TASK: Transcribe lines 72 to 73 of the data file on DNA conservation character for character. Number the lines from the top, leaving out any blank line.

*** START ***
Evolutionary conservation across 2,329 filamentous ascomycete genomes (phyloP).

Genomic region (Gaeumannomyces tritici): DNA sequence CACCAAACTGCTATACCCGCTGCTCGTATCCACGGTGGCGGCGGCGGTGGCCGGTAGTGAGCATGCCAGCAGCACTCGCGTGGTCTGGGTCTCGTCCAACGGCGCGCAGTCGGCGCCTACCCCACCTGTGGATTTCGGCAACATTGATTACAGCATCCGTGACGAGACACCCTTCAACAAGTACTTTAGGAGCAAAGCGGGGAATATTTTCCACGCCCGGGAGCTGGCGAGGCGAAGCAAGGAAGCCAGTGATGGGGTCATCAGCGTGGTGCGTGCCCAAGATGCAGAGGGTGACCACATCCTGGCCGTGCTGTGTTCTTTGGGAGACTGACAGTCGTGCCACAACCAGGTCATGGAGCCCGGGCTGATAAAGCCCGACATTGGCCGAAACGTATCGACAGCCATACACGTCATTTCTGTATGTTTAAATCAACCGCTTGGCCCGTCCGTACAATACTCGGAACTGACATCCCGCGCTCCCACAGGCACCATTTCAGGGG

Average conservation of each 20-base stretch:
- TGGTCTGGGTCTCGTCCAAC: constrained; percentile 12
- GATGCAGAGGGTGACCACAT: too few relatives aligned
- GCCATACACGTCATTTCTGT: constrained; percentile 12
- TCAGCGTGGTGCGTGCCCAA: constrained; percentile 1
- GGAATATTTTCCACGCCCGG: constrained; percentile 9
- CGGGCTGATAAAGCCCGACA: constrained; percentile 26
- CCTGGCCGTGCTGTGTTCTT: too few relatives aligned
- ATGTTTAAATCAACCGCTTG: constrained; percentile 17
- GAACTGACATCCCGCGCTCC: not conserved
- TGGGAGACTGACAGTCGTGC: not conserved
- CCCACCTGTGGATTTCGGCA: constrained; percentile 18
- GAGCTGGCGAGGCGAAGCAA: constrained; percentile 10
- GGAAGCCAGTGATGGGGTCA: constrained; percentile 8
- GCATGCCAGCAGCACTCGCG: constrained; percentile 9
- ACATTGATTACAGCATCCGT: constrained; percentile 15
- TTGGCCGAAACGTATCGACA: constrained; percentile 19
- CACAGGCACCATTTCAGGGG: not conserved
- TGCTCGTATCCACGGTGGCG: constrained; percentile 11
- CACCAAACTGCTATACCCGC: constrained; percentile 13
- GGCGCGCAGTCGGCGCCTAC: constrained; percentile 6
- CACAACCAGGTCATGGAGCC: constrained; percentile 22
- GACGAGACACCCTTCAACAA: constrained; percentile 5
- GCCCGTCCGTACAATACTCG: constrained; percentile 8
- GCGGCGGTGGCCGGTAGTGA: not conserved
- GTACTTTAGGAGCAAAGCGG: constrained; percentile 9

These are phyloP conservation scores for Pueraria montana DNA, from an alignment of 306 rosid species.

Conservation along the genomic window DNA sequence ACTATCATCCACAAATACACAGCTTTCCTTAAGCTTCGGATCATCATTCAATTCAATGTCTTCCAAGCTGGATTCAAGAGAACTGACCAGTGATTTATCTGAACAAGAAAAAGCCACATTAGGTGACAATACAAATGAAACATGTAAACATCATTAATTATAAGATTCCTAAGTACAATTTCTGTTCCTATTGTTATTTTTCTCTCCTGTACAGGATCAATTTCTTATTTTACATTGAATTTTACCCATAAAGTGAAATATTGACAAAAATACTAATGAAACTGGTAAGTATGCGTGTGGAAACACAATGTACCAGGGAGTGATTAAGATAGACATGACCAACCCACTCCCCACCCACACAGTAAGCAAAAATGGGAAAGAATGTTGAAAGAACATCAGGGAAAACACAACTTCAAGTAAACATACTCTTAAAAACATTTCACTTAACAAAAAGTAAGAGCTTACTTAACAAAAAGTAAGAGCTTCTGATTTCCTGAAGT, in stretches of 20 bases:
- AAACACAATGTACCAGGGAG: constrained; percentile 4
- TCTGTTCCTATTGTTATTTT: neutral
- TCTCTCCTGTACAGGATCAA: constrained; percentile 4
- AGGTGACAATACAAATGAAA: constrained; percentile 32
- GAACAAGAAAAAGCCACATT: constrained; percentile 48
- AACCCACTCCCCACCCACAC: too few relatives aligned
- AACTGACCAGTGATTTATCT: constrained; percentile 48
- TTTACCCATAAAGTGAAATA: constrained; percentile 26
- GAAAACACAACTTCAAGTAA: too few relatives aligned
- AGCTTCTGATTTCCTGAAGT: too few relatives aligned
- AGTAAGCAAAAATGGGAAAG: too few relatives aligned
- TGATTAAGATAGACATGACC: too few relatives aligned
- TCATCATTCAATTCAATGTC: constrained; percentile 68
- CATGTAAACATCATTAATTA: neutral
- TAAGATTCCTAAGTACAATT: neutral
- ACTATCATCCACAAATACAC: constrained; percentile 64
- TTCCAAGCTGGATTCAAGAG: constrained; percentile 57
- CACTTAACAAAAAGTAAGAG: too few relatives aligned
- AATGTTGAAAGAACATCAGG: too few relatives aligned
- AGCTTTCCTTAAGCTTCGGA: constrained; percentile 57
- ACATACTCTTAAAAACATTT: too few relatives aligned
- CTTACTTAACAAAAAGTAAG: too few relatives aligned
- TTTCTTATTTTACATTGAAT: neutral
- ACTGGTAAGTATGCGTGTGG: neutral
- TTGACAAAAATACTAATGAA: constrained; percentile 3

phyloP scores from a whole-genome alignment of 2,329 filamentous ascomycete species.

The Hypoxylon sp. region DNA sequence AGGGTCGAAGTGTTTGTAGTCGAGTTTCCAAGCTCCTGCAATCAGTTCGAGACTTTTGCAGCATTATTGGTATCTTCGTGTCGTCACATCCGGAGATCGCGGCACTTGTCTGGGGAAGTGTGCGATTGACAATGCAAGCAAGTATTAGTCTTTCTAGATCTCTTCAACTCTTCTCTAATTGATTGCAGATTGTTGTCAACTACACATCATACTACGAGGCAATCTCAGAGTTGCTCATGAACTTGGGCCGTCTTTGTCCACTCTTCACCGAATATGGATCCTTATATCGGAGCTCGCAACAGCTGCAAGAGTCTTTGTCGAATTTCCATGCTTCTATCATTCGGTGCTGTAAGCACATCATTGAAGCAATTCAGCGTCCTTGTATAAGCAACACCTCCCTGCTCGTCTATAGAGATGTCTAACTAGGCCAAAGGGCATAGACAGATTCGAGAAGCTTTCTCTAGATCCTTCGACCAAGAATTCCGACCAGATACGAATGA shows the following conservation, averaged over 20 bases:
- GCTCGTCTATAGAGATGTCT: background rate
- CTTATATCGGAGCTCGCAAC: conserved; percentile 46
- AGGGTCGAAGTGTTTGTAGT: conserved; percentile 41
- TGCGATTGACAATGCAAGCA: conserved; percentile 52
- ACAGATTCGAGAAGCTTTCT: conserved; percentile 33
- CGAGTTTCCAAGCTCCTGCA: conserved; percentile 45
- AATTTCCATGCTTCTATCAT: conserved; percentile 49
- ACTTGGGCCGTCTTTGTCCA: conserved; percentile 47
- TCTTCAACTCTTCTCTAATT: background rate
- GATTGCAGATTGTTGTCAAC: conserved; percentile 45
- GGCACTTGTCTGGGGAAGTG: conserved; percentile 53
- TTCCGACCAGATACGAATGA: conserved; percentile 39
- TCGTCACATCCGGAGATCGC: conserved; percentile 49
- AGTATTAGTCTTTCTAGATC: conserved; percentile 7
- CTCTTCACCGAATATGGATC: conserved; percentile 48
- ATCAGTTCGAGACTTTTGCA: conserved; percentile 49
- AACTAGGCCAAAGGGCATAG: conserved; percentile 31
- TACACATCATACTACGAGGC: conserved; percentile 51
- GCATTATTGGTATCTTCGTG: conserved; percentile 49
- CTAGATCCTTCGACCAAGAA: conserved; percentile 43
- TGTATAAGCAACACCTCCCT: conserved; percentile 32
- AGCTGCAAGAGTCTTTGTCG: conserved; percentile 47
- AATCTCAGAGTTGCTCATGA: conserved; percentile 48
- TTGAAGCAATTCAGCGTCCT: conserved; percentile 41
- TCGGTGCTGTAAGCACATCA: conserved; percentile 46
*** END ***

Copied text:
- CTCTTCACCGAATATGGATC: conserved; percentile 48
- ATCAGTTCGAGACTTTTGCA: conserved; percentile 49